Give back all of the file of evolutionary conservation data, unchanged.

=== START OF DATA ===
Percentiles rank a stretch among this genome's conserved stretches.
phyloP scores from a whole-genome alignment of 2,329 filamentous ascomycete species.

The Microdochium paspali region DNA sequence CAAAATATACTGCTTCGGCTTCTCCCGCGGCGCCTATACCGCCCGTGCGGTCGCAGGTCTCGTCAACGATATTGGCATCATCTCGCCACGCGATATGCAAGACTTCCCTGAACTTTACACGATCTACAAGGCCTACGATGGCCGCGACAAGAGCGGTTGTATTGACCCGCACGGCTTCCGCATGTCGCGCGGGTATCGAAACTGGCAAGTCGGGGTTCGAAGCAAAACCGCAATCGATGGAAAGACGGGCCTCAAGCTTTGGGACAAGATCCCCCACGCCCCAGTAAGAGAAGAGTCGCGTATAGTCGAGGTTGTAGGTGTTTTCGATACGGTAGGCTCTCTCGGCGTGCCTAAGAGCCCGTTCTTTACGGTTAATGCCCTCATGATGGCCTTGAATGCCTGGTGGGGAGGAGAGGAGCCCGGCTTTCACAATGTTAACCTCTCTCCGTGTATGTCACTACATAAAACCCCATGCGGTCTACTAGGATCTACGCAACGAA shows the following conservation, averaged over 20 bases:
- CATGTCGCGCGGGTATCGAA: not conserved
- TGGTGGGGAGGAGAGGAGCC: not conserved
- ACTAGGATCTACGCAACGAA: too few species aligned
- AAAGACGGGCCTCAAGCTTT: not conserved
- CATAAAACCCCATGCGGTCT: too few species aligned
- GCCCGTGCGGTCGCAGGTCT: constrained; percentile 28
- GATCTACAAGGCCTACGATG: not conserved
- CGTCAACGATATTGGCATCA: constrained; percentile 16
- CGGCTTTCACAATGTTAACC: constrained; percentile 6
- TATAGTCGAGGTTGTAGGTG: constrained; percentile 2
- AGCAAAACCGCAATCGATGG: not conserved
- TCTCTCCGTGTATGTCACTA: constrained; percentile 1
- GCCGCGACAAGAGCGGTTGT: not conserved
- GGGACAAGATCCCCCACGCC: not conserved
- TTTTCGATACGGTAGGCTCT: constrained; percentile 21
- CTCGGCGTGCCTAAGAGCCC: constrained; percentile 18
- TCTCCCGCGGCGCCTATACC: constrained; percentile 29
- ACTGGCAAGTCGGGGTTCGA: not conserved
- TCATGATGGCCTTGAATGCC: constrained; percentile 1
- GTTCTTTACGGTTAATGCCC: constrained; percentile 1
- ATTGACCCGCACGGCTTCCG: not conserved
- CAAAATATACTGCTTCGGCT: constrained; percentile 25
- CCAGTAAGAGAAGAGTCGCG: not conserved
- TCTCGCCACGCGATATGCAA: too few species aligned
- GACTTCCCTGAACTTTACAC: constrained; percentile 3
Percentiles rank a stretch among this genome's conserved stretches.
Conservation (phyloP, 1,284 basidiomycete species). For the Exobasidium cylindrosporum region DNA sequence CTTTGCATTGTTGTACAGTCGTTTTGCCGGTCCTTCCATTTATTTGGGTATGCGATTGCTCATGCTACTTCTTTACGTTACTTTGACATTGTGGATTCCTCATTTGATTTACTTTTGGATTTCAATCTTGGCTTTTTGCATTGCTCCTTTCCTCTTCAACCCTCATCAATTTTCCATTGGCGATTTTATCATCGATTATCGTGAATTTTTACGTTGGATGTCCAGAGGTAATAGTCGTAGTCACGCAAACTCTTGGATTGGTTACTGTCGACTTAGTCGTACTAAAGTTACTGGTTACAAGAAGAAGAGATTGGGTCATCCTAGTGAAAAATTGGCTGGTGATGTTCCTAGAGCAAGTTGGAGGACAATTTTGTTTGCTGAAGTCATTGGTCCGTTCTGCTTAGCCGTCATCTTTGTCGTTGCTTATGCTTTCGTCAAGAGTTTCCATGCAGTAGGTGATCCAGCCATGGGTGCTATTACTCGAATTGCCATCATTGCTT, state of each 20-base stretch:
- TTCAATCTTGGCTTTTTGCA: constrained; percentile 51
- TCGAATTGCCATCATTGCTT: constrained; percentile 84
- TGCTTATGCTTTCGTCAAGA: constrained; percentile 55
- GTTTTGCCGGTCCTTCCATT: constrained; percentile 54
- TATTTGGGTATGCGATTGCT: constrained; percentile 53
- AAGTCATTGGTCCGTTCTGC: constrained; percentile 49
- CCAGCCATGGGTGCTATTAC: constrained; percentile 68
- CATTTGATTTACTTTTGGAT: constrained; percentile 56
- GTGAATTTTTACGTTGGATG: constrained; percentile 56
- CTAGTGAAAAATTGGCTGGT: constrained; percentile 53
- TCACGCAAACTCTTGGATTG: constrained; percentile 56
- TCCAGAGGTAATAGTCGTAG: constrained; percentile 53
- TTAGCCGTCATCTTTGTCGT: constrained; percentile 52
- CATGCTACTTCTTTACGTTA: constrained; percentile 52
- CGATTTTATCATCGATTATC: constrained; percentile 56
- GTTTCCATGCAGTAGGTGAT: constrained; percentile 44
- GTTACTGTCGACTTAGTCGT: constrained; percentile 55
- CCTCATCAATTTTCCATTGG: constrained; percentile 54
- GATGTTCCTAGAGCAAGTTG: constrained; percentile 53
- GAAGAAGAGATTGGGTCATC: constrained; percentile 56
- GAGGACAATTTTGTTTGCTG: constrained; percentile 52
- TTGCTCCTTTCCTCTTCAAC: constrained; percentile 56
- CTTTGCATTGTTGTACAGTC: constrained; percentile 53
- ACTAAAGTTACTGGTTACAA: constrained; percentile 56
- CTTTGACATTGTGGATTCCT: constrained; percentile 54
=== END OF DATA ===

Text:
Percentiles rank a stretch among this genome's conserved stretches.
phyloP scores from a whole-genome alignment of 2,329 filamentous ascomycete species.

The Microdochium paspali region DNA sequence CAAAATATACTGCTTCGGCTTCTCCCGCGGCGCCTATACCGCCCGTGCGGTCGCAGGTCTCGTCAACGATATTGGCATCATCTCGCCACGCGATATGCAAGACTTCCCTGAACTTTACACGATCTACAAGGCCTACGATGGCCGCGACAAGAGCGGTTGTATTGACCCGCACGGCTTCCGCATGTCGCGCGGGTATCGAAACTGGCAAGTCGGGGTTCGAAGCAAAACCGCAATCGATGGAAAGACGGGCCTCAAGCTTTGGGACAAGATCCCCCACGCCCCAGTAAGAGAAGAGTCGCGTATAGTCGAGGTTGTAGGTGTTTTCGATACGGTAGGCTCTCTCGGCGTGCCTAAGAGCCCGTTCTTTACGGTTAATGCCCTCATGATGGCCTTGAATGCCTGGTGGGGAGGAGAGGAGCCCGGCTTTCACAATGTTAACCTCTCTCCGTGTATGTCACTACATAAAACCCCATGCGGTCTACTAGGATCTACGCAACGAA shows the following conservation, averaged over 20 bases:
- CATGTCGCGCGGGTATCGAA: not conserved
- TGGTGGGGAGGAGAGGAGCC: not conserved
- ACTAGGATCTACGCAACGAA: too few species aligned
- AAAGACGGGCCTCAAGCTTT: not conserved
- CATAAAACCCCATGCGGTCT: too few species aligned
- GCCCGTGCGGTCGCAGGTCT: constrained; percentile 28
- GATCTACAAGGCCTACGATG: not conserved
- CGTCAACGATATTGGCATCA: constrained; percentile 16
- CGGCTTTCACAATGTTAACC: constrained; percentile 6
- TATAGTCGAGGTTGTAGGTG: constrained; percentile 2
- AGCAAAACCGCAATCGATGG: not conserved
- TCTCTCCGTGTATGTCACTA: constrained; percentile 1
- GCCGCGACAAGAGCGGTTGT: not conserved
- GGGACAAGATCCCCCACGCC: not conserved
- TTTTCGATACGGTAGGCTCT: constrained; percentile 21
- CTCGGCGTGCCTAAGAGCCC: constrained; percentile 18
- TCTCCCGCGGCGCCTATACC: constrained; percentile 29
- ACTGGCAAGTCGGGGTTCGA: not conserved
- TCATGATGGCCTTGAATGCC: constrained; percentile 1
- GTTCTTTACGGTTAATGCCC: constrained; percentile 1
- ATTGACCCGCACGGCTTCCG: not conserved
- CAAAATATACTGCTTCGGCT: constrained; percentile 25
- CCAGTAAGAGAAGAGTCGCG: not conserved
- TCTCGCCACGCGATATGCAA: too few species aligned
- GACTTCCCTGAACTTTACAC: constrained; percentile 3
Percentiles rank a stretch among this genome's conserved stretches.
Conservation (phyloP, 1,284 basidiomycete species). For the Exobasidium cylindrosporum region DNA sequence CTTTGCATTGTTGTACAGTCGTTTTGCCGGTCCTTCCATTTATTTGGGTATGCGATTGCTCATGCTACTTCTTTACGTTACTTTGACATTGTGGATTCCTCATTTGATTTACTTTTGGATTTCAATCTTGGCTTTTTGCATTGCTCCTTTCCTCTTCAACCCTCATCAATTTTCCATTGGCGATTTTATCATCGATTATCGTGAATTTTTACGTTGGATGTCCAGAGGTAATAGTCGTAGTCACGCAAACTCTTGGATTGGTTACTGTCGACTTAGTCGTACTAAAGTTACTGGTTACAAGAAGAAGAGATTGGGTCATCCTAGTGAAAAATTGGCTGGTGATGTTCCTAGAGCAAGTTGGAGGACAATTTTGTTTGCTGAAGTCATTGGTCCGTTCTGCTTAGCCGTCATCTTTGTCGTTGCTTATGCTTTCGTCAAGAGTTTCCATGCAGTAGGTGATCCAGCCATGGGTGCTATTACTCGAATTGCCATCATTGCTT, state of each 20-base stretch:
- TTCAATCTTGGCTTTTTGCA: constrained; percentile 51
- TCGAATTGCCATCATTGCTT: constrained; percentile 84
- TGCTTATGCTTTCGTCAAGA: constrained; percentile 55
- GTTTTGCCGGTCCTTCCATT: constrained; percentile 54
- TATTTGGGTATGCGATTGCT: constrained; percentile 53
- AAGTCATTGGTCCGTTCTGC: constrained; percentile 49
- CCAGCCATGGGTGCTATTAC: constrained; percentile 68
- CATTTGATTTACTTTTGGAT: constrained; percentile 56
- GTGAATTTTTACGTTGGATG: constrained; percentile 56
- CTAGTGAAAAATTGGCTGGT: constrained; percentile 53
- TCACGCAAACTCTTGGATTG: constrained; percentile 56
- TCCAGAGGTAATAGTCGTAG: constrained; percentile 53
- TTAGCCGTCATCTTTGTCGT: constrained; percentile 52
- CATGCTACTTCTTTACGTTA: constrained; percentile 52
- CGATTTTATCATCGATTATC: constrained; percentile 56
- GTTTCCATGCAGTAGGTGAT: constrained; percentile 44
- GTTACTGTCGACTTAGTCGT: constrained; percentile 55
- CCTCATCAATTTTCCATTGG: constrained; percentile 54
- GATGTTCCTAGAGCAAGTTG: constrained; percentile 53
- GAAGAAGAGATTGGGTCATC: constrained; percentile 56
- GAGGACAATTTTGTTTGCTG: constrained; percentile 52
- TTGCTCCTTTCCTCTTCAAC: constrained; percentile 56
- CTTTGCATTGTTGTACAGTC: constrained; percentile 53
- ACTAAAGTTACTGGTTACAA: constrained; percentile 56
- CTTTGACATTGTGGATTCCT: constrained; percentile 54